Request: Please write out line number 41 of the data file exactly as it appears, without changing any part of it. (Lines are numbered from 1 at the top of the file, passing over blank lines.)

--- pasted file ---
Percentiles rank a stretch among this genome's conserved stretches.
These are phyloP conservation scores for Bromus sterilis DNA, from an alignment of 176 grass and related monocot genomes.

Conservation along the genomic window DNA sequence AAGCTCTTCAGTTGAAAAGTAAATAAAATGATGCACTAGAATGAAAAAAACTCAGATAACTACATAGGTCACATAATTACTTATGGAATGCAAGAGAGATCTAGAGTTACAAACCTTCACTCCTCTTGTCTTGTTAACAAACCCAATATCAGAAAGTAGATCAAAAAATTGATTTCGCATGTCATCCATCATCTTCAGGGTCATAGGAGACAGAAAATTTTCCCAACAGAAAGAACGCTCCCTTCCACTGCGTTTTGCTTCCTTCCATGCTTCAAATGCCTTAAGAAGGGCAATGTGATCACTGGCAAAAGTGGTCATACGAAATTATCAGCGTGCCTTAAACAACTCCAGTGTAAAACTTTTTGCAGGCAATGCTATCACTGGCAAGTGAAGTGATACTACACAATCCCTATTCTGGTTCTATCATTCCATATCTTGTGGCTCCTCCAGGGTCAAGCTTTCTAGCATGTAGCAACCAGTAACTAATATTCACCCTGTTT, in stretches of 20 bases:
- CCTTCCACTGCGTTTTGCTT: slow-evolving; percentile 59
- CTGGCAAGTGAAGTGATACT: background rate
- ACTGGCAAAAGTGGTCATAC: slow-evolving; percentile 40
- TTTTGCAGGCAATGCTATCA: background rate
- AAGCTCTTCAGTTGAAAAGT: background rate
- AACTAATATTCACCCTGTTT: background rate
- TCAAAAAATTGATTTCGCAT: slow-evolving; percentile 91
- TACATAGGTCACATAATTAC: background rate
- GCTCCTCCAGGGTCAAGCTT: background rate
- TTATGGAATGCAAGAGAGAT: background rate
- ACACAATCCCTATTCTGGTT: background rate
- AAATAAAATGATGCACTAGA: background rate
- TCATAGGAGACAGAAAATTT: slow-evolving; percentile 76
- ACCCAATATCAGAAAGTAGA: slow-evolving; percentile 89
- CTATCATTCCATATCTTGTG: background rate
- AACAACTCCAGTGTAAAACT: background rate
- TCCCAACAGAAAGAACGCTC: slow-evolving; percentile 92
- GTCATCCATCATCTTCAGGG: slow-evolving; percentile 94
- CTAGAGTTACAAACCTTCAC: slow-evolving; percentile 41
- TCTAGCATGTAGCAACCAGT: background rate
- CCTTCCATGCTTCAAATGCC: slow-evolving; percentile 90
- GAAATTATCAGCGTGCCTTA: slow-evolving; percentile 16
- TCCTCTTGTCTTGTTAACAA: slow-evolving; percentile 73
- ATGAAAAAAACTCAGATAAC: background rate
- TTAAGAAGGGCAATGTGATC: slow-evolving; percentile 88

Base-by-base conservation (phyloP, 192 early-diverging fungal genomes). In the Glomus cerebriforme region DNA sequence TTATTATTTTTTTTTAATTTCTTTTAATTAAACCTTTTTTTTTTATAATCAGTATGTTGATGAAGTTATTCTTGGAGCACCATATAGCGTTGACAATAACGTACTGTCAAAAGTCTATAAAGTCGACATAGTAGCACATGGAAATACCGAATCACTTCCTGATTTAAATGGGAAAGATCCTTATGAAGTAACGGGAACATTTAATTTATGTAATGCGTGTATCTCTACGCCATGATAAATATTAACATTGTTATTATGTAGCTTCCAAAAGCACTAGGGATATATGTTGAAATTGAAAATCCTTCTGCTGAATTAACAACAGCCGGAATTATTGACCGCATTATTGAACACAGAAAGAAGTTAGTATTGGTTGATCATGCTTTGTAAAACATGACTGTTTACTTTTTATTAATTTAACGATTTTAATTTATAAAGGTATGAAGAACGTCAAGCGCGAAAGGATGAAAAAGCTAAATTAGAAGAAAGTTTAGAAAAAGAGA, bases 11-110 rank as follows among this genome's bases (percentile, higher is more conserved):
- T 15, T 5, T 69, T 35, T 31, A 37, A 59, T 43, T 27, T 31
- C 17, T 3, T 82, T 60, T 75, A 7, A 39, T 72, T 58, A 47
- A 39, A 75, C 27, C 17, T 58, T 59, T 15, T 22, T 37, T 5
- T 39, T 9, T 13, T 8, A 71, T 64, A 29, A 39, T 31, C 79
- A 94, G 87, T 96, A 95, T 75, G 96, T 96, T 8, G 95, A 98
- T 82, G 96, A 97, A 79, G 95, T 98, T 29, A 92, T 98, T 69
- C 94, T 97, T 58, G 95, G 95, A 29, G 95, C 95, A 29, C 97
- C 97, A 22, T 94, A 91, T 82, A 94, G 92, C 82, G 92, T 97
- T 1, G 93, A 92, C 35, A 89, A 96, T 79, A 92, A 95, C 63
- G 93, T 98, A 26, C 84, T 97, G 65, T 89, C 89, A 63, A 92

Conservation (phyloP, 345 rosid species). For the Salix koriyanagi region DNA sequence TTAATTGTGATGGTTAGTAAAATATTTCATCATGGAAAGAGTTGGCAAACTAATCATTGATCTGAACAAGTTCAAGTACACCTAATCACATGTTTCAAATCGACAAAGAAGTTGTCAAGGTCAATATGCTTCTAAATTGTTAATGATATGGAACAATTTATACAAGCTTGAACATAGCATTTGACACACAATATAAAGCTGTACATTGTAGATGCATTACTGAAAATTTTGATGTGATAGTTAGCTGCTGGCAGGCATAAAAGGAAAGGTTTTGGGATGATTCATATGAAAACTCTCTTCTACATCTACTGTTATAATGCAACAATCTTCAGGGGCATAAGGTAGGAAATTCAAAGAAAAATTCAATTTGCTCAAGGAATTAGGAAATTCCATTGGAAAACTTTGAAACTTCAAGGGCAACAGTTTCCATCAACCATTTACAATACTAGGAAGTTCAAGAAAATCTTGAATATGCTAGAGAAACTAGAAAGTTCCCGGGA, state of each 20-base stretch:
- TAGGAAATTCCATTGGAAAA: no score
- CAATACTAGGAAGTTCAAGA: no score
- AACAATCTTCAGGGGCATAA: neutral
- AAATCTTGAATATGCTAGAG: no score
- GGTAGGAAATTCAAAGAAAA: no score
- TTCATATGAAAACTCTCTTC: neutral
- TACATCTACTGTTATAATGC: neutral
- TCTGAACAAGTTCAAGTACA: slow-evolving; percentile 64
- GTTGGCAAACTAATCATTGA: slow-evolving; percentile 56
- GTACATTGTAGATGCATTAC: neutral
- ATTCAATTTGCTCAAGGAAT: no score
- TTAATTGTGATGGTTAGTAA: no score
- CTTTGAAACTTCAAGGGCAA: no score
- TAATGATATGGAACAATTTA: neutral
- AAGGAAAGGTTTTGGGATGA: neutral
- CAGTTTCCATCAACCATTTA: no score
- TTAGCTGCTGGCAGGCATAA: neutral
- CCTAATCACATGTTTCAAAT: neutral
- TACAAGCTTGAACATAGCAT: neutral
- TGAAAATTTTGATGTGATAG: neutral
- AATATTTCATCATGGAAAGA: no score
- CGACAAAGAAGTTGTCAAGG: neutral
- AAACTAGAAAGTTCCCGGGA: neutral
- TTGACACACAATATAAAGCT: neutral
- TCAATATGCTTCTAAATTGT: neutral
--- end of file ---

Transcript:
- TAGGAAATTCCATTGGAAAA: no score